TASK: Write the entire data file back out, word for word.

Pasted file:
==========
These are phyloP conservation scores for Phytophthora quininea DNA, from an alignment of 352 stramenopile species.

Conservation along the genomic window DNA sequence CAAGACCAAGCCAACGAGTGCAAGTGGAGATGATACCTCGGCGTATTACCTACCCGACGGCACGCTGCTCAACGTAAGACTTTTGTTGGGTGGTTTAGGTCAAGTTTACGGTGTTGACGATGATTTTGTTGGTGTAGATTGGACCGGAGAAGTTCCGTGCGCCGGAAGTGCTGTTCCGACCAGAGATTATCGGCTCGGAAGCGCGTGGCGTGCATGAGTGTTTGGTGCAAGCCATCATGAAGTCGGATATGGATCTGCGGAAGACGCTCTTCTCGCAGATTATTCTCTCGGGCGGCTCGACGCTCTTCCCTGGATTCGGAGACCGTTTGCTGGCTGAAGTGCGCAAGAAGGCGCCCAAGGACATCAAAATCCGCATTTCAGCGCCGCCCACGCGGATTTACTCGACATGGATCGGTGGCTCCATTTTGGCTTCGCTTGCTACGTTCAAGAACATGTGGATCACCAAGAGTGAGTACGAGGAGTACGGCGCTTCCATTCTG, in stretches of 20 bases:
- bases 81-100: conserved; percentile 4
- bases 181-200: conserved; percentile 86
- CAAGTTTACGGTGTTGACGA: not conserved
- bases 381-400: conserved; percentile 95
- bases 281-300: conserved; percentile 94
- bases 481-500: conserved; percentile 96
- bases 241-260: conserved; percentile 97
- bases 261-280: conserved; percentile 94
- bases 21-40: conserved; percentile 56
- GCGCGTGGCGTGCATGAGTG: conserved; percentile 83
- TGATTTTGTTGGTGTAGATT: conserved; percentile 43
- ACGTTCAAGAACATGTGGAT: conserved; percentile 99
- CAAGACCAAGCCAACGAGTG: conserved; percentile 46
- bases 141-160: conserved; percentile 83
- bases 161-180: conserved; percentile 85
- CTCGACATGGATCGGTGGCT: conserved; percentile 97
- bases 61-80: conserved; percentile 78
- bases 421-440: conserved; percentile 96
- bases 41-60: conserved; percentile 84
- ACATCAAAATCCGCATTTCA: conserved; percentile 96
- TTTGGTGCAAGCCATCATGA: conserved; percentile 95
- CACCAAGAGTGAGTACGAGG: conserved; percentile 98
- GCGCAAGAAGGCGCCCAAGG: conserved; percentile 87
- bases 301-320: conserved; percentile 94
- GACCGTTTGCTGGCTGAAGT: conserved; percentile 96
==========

These are phyloP conservation scores for Phytophthora quininea DNA, from an alignment of 352 stramenopile species.

Conservation along the genomic window DNA sequence CAAGACCAAGCCAACGAGTGCAAGTGGAGATGATACCTCGGCGTATTACCTACCCGACGGCACGCTGCTCAACGTAAGACTTTTGTTGGGTGGTTTAGGTCAAGTTTACGGTGTTGACGATGATTTTGTTGGTGTAGATTGGACCGGAGAAGTTCCGTGCGCCGGAAGTGCTGTTCCGACCAGAGATTATCGGCTCGGAAGCGCGTGGCGTGCATGAGTGTTTGGTGCAAGCCATCATGAAGTCGGATATGGATCTGCGGAAGACGCTCTTCTCGCAGATTATTCTCTCGGGCGGCTCGACGCTCTTCCCTGGATTCGGAGACCGTTTGCTGGCTGAAGTGCGCAAGAAGGCGCCCAAGGACATCAAAATCCGCATTTCAGCGCCGCCCACGCGGATTTACTCGACATGGATCGGTGGCTCCATTTTGGCTTCGCTTGCTACGTTCAAGAACATGTGGATCACCAAGAGTGAGTACGAGGAGTACGGCGCTTCCATTCTG, in stretches of 20 bases:
- bases 81-100: conserved; percentile 4
- bases 181-200: conserved; percentile 86
- CAAGTTTACGGTGTTGACGA: not conserved
- bases 381-400: conserved; percentile 95
- bases 281-300: conserved; percentile 94
- bases 481-500: conserved; percentile 96
- bases 241-260: conserved; percentile 97
- bases 261-280: conserved; percentile 94
- bases 21-40: conserved; percentile 56
- GCGCGTGGCGTGCATGAGTG: conserved; percentile 83
- TGATTTTGTTGGTGTAGATT: conserved; percentile 43
- ACGTTCAAGAACATGTGGAT: conserved; percentile 99
- CAAGACCAAGCCAACGAGTG: conserved; percentile 46
- bases 141-160: conserved; percentile 83
- bases 161-180: conserved; percentile 85
- CTCGACATGGATCGGTGGCT: conserved; percentile 97
- bases 61-80: conserved; percentile 78
- bases 421-440: conserved; percentile 96
- bases 41-60: conserved; percentile 84
- ACATCAAAATCCGCATTTCA: conserved; percentile 96
- TTTGGTGCAAGCCATCATGA: conserved; percentile 95
- CACCAAGAGTGAGTACGAGG: conserved; percentile 98
- GCGCAAGAAGGCGCCCAAGG: conserved; percentile 87
- bases 301-320: conserved; percentile 94
- GACCGTTTGCTGGCTGAAGT: conserved; percentile 96